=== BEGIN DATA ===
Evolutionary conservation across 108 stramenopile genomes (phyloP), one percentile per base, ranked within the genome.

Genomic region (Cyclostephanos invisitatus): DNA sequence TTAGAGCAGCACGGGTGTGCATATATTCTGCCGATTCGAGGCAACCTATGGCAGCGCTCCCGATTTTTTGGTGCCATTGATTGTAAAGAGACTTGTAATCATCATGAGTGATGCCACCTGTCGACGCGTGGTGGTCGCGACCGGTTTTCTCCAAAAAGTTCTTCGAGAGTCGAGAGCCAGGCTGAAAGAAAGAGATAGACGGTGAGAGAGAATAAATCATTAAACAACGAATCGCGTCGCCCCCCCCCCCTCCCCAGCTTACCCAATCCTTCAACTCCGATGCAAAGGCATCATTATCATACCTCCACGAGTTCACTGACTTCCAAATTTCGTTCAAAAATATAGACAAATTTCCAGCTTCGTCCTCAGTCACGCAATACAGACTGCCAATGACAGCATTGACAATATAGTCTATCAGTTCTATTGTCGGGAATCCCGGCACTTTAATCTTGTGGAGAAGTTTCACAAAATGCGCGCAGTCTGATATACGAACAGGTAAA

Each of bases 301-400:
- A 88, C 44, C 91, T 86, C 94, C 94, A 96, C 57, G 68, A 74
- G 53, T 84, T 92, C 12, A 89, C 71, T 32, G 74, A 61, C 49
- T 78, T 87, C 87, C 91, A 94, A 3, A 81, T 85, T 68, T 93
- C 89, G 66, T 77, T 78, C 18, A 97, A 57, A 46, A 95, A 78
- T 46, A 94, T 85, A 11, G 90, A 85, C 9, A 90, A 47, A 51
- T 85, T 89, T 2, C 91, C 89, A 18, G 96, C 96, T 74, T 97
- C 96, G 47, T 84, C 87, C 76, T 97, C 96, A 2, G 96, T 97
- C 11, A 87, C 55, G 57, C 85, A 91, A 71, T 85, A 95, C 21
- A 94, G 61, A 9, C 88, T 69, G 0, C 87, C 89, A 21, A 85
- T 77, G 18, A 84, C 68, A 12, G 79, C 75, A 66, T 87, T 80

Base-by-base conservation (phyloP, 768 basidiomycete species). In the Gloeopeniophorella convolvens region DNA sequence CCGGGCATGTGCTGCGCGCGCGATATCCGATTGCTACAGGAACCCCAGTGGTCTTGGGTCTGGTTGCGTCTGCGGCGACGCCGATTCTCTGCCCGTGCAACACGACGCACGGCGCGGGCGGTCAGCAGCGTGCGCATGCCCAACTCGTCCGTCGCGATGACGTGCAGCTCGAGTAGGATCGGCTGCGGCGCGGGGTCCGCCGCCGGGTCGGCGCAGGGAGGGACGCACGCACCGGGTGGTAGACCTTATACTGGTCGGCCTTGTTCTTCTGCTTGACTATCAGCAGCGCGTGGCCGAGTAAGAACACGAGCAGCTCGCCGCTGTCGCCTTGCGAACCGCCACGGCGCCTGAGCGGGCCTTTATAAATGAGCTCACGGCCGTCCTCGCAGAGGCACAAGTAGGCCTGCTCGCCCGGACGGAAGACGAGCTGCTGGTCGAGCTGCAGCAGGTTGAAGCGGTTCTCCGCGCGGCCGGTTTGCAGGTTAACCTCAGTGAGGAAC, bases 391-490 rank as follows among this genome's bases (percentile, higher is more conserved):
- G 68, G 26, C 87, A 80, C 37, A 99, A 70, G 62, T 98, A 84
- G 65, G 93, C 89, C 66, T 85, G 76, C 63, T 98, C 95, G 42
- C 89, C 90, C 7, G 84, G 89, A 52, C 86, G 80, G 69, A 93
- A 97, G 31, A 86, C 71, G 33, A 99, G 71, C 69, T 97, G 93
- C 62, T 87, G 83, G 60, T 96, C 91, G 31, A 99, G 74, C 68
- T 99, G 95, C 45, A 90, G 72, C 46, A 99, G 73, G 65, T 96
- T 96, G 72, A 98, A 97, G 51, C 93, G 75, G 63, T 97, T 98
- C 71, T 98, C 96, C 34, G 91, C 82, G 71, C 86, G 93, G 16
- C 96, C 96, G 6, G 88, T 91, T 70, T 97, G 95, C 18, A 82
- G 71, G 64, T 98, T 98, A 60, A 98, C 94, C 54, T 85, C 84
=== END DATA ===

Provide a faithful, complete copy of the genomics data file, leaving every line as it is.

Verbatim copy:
Evolutionary conservation across 108 stramenopile genomes (phyloP), one percentile per base, ranked within the genome.

Genomic region (Cyclostephanos invisitatus): DNA sequence TTAGAGCAGCACGGGTGTGCATATATTCTGCCGATTCGAGGCAACCTATGGCAGCGCTCCCGATTTTTTGGTGCCATTGATTGTAAAGAGACTTGTAATCATCATGAGTGATGCCACCTGTCGACGCGTGGTGGTCGCGACCGGTTTTCTCCAAAAAGTTCTTCGAGAGTCGAGAGCCAGGCTGAAAGAAAGAGATAGACGGTGAGAGAGAATAAATCATTAAACAACGAATCGCGTCGCCCCCCCCCCCTCCCCAGCTTACCCAATCCTTCAACTCCGATGCAAAGGCATCATTATCATACCTCCACGAGTTCACTGACTTCCAAATTTCGTTCAAAAATATAGACAAATTTCCAGCTTCGTCCTCAGTCACGCAATACAGACTGCCAATGACAGCATTGACAATATAGTCTATCAGTTCTATTGTCGGGAATCCCGGCACTTTAATCTTGTGGAGAAGTTTCACAAAATGCGCGCAGTCTGATATACGAACAGGTAAA

Each of bases 301-400:
- A 88, C 44, C 91, T 86, C 94, C 94, A 96, C 57, G 68, A 74
- G 53, T 84, T 92, C 12, A 89, C 71, T 32, G 74, A 61, C 49
- T 78, T 87, C 87, C 91, A 94, A 3, A 81, T 85, T 68, T 93
- C 89, G 66, T 77, T 78, C 18, A 97, A 57, A 46, A 95, A 78
- T 46, A 94, T 85, A 11, G 90, A 85, C 9, A 90, A 47, A 51
- T 85, T 89, T 2, C 91, C 89, A 18, G 96, C 96, T 74, T 97
- C 96, G 47, T 84, C 87, C 76, T 97, C 96, A 2, G 96, T 97
- C 11, A 87, C 55, G 57, C 85, A 91, A 71, T 85, A 95, C 21
- A 94, G 61, A 9, C 88, T 69, G 0, C 87, C 89, A 21, A 85
- T 77, G 18, A 84, C 68, A 12, G 79, C 75, A 66, T 87, T 80

Base-by-base conservation (phyloP, 768 basidiomycete species). In the Gloeopeniophorella convolvens region DNA sequence CCGGGCATGTGCTGCGCGCGCGATATCCGATTGCTACAGGAACCCCAGTGGTCTTGGGTCTGGTTGCGTCTGCGGCGACGCCGATTCTCTGCCCGTGCAACACGACGCACGGCGCGGGCGGTCAGCAGCGTGCGCATGCCCAACTCGTCCGTCGCGATGACGTGCAGCTCGAGTAGGATCGGCTGCGGCGCGGGGTCCGCCGCCGGGTCGGCGCAGGGAGGGACGCACGCACCGGGTGGTAGACCTTATACTGGTCGGCCTTGTTCTTCTGCTTGACTATCAGCAGCGCGTGGCCGAGTAAGAACACGAGCAGCTCGCCGCTGTCGCCTTGCGAACCGCCACGGCGCCTGAGCGGGCCTTTATAAATGAGCTCACGGCCGTCCTCGCAGAGGCACAAGTAGGCCTGCTCGCCCGGACGGAAGACGAGCTGCTGGTCGAGCTGCAGCAGGTTGAAGCGGTTCTCCGCGCGGCCGGTTTGCAGGTTAACCTCAGTGAGGAAC, bases 391-490 rank as follows among this genome's bases (percentile, higher is more conserved):
- G 68, G 26, C 87, A 80, C 37, A 99, A 70, G 62, T 98, A 84
- G 65, G 93, C 89, C 66, T 85, G 76, C 63, T 98, C 95, G 42
- C 89, C 90, C 7, G 84, G 89, A 52, C 86, G 80, G 69, A 93
- A 97, G 31, A 86, C 71, G 33, A 99, G 71, C 69, T 97, G 93
- C 62, T 87, G 83, G 60, T 96, C 91, G 31, A 99, G 74, C 68
- T 99, G 95, C 45, A 90, G 72, C 46, A 99, G 73, G 65, T 96
- T 96, G 72, A 98, A 97, G 51, C 93, G 75, G 63, T 97, T 98
- C 71, T 98, C 96, C 34, G 91, C 82, G 71, C 86, G 93, G 16
- C 96, C 96, G 6, G 88, T 91, T 70, T 97, G 95, C 18, A 82
- G 71, G 64, T 98, T 98, A 60, A 98, C 94, C 54, T 85, C 84